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Consider the following code,

data MyBaseExpr α where
    ConstE :: Show α => α -> MyBaseExpr α

class Monad 𝔪 => MyMonadCls 𝔪 where
    type ExprTyp 𝔪 :: * -> *
    var :: String -> ExprTyp 𝔪 α -> 𝔪 (ExprTyp 𝔪 α)

expTypArg :: forall 𝔪 α. MyMonadCls 𝔪 => ExprTyp 𝔪 α -> 𝔪 α
expTypArg a = undefined

-- dummy type which will be used as an instance
newtype A 𝔪 α = A (𝔪 α)

Then, if one tries to write an instance using the expTypeArg function,

instance forall 𝔪. (Monad 𝔪, Monad (A 𝔪)) => MyMonadCls (A 𝔪) where
    type ExprTyp (A 𝔪) = MyBaseExpr
    var nme init@(expTypArg -> typb) =
        return init

the compiler complains

Couldn't match type `ExprTyp 𝔪0' with `MyBaseExpr'
Expected type: ExprTyp (A 𝔪) α
  Actual type: ExprTyp 𝔪0 α

But, if one adds some scoped type expressions,

instance forall 𝔪. (Monad 𝔪, Monad (A 𝔪)) => MyMonadCls (A 𝔪) where
    type ExprTyp (A 𝔪) = MyBaseExpr
    var nme init@((expTypArg :: MyMonadCls (A 𝔪) =>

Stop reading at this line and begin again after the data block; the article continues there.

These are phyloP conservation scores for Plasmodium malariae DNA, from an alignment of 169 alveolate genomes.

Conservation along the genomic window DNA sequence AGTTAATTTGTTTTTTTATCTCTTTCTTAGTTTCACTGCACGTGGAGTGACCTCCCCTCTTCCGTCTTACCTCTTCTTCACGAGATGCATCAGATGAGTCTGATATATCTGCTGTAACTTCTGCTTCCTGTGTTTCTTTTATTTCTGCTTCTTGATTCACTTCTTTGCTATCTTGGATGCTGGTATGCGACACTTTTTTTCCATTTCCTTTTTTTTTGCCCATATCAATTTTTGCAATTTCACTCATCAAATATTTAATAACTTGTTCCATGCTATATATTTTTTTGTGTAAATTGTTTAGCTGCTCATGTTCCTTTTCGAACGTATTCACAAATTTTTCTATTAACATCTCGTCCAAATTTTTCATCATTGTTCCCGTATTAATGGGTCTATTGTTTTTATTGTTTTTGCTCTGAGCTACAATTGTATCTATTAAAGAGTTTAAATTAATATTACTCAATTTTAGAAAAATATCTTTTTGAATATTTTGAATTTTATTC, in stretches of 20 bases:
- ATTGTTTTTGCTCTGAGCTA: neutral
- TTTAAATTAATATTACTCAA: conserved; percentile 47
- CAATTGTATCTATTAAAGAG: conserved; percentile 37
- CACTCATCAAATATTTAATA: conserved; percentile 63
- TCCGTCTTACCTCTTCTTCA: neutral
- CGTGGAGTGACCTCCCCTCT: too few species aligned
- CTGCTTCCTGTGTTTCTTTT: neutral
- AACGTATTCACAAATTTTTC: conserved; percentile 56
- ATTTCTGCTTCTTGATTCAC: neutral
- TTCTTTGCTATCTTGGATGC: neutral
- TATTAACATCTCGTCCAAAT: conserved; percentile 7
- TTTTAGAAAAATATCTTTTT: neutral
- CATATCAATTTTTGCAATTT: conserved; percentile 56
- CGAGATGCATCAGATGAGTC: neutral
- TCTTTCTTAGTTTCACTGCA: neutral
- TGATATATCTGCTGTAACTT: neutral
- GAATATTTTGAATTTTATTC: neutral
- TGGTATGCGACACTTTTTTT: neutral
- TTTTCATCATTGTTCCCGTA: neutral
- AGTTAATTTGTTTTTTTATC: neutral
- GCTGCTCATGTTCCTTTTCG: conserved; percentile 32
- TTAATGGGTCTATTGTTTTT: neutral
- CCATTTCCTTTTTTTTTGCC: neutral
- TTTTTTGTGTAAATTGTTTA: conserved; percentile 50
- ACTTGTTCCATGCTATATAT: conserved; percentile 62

ExprTyp (A 𝔪) α ->
                   (A 𝔪 α)) -> typb) =
        return init

then it resolves fine. What's the problem resolving ExprTyp == MyBaseExpr for expTypArg?

edit

Thanks very much, Daniel! Here's a way to take some of the verbage out, after noticing that only the type of 𝔪 need be enforced.

ignore_comp :: 𝔪 α -> 𝔪 β -> 𝔪 β
ignore_comp a b = b

instance forall 𝔪. (Monad 𝔪, Monad (A 𝔪)) => MyMonadCls (A 𝔪) where
    type ExprTyp (A 𝔪) = MyBaseExpr
    var nme init@(expTypArg -> typb) =
        typb `ignore_comp`
        return init
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1 Answer 1

up vote 3 down vote accepted

ExprTyp is not (necessarily) an injective type function. This means that being handed something of type ExprType m doesn't nail down m -- there may also be a different n such that ExprType n = ExprType m. This makes the type of expTypArg a bit tricky: it uses return-type polymorphism in the same way, e.g., read does, so you'll need to give extra type annotations to its result in the same situations you have to do with read.

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